Scientists at the University of Tartu have started work on an international project aiming to develop a novel technology to produce eco-friendly plastics. Finding an alternative to oil-based plastics is one of the greatest challenges for scientists in the 21st century.
Widely used plastics are largely based on fossil fuels. This has caused significant environmental pollution and contributed to climate change. Furthermore, the recycling of plastic packaging is complicated as most packages are made from a mixture of different types of polymers. This crucial problem provides ample material for research to scientists all over the world.
The BioStyrene project, led by the University of Tartu, strives to work out options to replace the fossil-based styrene, which is widely used as a source material for plastics, by materials derived from wood biomass. As one solution, a part of the fossil styrene is replaced with wood-based lignin, which currently does not have many uses. The research also opens up new prospects for the timber industry, finding more use for lower-quality material or the residual product, lignin.
“Using wood for the production of novel materials considerably reduces the industry’s dependence on fossil-based plastics. For this reason, we have set the goal to find a solution that is also applicable in large-scale industry. To ensure comprehensive expertise, we have involved not only international researchers but also three private enterprises in the project,” said Lauri Vares, Senior Research Fellow in Organic Chemistry at the Institute of Technology, University of Tartu. “We have also reached the first important results – we have established that in paints, styrene can be successfully replaced by an alternative produced from biomass. Furthemore, such bio-paints, could even have better properties than the currently used paints,” Vares added.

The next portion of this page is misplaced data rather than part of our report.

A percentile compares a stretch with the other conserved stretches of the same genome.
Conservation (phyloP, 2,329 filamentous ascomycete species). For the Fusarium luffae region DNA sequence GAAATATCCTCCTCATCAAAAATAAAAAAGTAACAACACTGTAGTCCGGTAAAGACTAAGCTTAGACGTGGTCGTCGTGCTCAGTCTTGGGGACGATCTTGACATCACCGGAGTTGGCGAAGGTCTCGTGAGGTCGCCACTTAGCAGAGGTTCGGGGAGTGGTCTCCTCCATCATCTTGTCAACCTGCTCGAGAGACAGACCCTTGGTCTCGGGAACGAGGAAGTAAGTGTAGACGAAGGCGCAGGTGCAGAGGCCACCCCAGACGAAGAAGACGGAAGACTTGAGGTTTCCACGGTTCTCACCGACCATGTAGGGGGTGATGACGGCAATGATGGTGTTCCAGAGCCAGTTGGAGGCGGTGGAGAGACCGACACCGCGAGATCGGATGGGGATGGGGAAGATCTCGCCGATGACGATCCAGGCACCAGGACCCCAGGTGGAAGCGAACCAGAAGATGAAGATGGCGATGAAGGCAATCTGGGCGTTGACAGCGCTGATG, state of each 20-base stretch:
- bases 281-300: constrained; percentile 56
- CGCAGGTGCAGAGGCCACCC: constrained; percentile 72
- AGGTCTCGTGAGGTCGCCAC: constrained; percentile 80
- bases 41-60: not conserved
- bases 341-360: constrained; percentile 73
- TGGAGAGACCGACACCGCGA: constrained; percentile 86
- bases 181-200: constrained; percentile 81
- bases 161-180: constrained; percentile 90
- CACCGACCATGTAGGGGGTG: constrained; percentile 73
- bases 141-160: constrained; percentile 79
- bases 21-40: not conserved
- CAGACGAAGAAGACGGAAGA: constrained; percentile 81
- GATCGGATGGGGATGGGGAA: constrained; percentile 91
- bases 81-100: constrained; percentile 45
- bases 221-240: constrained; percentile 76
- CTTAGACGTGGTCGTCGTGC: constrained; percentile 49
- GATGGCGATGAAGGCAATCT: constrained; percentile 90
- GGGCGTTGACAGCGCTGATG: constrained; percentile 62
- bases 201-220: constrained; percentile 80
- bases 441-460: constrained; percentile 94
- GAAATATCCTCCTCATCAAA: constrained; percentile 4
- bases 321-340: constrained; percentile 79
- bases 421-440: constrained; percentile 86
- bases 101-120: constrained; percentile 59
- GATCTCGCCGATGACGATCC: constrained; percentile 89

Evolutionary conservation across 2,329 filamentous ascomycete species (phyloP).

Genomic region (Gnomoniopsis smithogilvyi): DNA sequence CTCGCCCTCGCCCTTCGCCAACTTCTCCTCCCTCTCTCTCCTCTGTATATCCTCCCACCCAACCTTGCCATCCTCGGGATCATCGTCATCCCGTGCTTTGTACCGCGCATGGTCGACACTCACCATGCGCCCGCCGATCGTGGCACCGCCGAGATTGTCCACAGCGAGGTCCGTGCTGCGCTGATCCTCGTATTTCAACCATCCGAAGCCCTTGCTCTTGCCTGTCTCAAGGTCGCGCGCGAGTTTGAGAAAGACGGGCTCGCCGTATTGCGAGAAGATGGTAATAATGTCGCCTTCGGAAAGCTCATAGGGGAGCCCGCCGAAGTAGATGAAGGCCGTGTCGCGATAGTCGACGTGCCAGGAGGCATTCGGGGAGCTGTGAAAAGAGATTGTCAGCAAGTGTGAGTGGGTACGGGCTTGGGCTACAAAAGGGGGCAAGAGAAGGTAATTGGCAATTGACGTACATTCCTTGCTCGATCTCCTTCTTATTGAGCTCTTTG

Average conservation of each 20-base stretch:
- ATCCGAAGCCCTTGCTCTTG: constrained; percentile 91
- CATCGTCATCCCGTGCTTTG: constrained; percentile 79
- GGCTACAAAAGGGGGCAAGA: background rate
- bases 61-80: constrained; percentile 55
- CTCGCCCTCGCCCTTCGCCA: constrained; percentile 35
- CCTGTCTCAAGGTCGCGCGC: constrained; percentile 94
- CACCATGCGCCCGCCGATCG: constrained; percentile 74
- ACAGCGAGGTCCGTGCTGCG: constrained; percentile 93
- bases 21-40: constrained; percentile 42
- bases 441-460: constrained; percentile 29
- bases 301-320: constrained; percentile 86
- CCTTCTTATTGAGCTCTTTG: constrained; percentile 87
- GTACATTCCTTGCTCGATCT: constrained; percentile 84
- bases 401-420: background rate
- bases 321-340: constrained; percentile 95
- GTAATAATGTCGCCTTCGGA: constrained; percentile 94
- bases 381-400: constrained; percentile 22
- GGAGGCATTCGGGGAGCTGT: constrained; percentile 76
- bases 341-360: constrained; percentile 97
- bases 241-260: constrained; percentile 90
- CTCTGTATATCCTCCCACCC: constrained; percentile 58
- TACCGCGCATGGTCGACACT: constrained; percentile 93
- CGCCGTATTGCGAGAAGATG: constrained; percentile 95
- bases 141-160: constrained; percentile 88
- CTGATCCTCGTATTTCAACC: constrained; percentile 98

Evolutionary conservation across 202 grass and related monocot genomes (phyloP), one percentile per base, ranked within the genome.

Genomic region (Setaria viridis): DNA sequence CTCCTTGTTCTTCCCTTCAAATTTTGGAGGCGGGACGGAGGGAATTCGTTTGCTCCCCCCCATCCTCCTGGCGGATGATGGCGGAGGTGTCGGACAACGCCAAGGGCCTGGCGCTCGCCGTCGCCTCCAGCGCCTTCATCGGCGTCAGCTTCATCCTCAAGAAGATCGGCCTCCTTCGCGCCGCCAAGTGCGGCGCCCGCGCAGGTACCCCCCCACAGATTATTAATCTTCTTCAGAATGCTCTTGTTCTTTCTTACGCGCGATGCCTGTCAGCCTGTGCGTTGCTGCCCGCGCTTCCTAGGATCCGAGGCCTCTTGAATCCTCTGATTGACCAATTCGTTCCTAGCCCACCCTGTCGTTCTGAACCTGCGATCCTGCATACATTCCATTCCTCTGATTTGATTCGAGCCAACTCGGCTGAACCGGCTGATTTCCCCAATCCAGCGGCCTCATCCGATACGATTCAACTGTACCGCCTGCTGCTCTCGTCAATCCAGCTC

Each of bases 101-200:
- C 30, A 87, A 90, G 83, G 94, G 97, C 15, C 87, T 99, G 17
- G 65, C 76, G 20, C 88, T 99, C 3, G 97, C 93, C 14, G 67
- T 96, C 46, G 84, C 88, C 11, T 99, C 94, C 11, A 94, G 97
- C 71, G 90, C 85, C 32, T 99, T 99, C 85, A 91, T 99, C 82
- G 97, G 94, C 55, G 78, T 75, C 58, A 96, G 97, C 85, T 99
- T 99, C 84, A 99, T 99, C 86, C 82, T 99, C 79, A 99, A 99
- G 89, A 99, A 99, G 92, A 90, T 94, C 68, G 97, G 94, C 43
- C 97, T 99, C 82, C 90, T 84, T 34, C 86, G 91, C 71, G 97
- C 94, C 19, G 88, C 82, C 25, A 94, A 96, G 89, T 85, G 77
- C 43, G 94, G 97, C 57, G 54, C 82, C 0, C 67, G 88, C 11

The BioStyrene project (ER30) is co-financed by the Estonia–Russia cross-border cooperation programme 2014–2020. Other participants in the project led by the Institute of Technology of the University of Tartu are St Petersburg State Forest Technical University, and the enterprises Vapa, Plastpolymer (Russia) and TBD Biodiscovery (Estonia). The total cost of the project is €586,987, incl. funding from the Estonia–Russia cross-border cooperation programme, €437,617.
The Estonia–Russia cross-border cooperation programme 2014–2020 aims to foster cross-border cooperation between the Republic of Estonia and the Russian Federation to promote socio-economic development in the regions on both sides of the border. The programme website can be found at www.estoniarussia.eu.
Further information: Lauri Vares, Senior Research Fellow in Organic Chemistry, Institute of Technology, University of Tartu, 737 4808, lauri.vares [ät] ut.ee
BioStryne grant no ER30
The Project is co-financed by the Estonia-Russia CBC Programme 2014-2020
Implemented by the “Lead Beneficiary/Beneficiary”